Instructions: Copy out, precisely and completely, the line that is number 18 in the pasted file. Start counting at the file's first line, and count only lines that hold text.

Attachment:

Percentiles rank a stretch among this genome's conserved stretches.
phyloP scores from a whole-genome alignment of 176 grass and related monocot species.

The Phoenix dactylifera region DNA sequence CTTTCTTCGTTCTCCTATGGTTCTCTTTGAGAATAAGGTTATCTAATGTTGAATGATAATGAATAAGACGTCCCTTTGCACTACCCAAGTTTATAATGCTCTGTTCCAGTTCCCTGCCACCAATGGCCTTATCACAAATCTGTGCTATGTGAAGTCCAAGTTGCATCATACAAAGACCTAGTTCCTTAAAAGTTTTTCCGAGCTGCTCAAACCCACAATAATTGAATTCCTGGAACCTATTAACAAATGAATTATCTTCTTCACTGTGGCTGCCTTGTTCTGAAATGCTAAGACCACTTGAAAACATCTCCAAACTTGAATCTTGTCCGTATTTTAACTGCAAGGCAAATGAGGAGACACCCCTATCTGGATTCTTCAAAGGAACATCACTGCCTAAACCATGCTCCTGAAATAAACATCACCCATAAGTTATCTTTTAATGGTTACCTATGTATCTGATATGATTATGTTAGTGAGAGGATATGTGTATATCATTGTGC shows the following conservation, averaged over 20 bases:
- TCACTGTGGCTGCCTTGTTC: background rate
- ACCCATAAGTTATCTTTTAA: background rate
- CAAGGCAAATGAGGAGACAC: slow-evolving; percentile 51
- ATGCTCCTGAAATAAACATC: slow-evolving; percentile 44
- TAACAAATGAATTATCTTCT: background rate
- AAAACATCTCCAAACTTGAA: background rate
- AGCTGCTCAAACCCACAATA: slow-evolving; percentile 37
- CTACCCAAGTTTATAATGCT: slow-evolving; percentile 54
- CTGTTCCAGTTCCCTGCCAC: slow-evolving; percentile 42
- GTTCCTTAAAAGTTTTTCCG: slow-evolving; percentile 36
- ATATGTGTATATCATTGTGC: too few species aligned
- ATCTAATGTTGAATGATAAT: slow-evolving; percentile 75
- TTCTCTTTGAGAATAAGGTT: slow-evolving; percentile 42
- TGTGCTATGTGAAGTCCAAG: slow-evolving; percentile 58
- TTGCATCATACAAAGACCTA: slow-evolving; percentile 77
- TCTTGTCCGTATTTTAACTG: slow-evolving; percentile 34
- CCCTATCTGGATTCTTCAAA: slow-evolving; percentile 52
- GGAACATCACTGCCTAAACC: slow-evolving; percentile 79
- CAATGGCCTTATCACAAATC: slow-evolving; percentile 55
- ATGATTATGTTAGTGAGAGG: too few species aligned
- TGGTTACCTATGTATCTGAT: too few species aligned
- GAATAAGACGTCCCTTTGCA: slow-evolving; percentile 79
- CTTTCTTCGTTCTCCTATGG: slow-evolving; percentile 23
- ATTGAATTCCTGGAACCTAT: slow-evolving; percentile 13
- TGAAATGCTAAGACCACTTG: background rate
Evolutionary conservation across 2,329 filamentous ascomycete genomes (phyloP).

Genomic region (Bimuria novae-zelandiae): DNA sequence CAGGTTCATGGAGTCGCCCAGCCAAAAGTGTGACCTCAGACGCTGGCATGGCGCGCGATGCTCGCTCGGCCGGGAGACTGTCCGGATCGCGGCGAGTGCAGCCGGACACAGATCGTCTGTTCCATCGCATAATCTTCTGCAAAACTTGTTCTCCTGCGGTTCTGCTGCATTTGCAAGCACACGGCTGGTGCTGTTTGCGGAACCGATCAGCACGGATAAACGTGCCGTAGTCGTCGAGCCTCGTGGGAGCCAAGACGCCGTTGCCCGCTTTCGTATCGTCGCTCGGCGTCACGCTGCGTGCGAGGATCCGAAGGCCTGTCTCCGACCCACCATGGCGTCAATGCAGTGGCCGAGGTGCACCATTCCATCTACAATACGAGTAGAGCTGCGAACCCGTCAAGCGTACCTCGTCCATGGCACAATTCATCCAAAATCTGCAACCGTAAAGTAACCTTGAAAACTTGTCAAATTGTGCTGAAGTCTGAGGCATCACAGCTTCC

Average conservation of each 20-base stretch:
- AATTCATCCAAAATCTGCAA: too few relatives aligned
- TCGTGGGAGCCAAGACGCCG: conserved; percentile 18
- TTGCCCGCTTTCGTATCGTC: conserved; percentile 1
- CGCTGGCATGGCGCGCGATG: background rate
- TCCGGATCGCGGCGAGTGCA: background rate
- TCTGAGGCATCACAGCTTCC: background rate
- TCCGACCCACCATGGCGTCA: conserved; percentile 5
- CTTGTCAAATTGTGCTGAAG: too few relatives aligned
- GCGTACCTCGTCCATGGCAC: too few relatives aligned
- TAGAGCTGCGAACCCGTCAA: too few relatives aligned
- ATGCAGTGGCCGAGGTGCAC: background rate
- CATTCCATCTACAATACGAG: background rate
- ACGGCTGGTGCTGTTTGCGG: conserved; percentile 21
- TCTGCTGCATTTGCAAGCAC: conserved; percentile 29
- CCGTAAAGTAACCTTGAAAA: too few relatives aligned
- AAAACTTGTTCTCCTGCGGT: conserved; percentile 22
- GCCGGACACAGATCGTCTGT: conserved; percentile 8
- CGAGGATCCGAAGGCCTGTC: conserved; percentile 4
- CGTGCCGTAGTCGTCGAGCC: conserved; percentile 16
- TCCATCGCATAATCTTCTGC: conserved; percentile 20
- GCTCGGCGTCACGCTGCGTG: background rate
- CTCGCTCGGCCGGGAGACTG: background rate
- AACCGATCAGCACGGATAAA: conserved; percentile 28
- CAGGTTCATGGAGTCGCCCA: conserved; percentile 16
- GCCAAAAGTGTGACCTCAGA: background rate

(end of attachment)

- TTGCATCATACAAAGACCTA: slow-evolving; percentile 77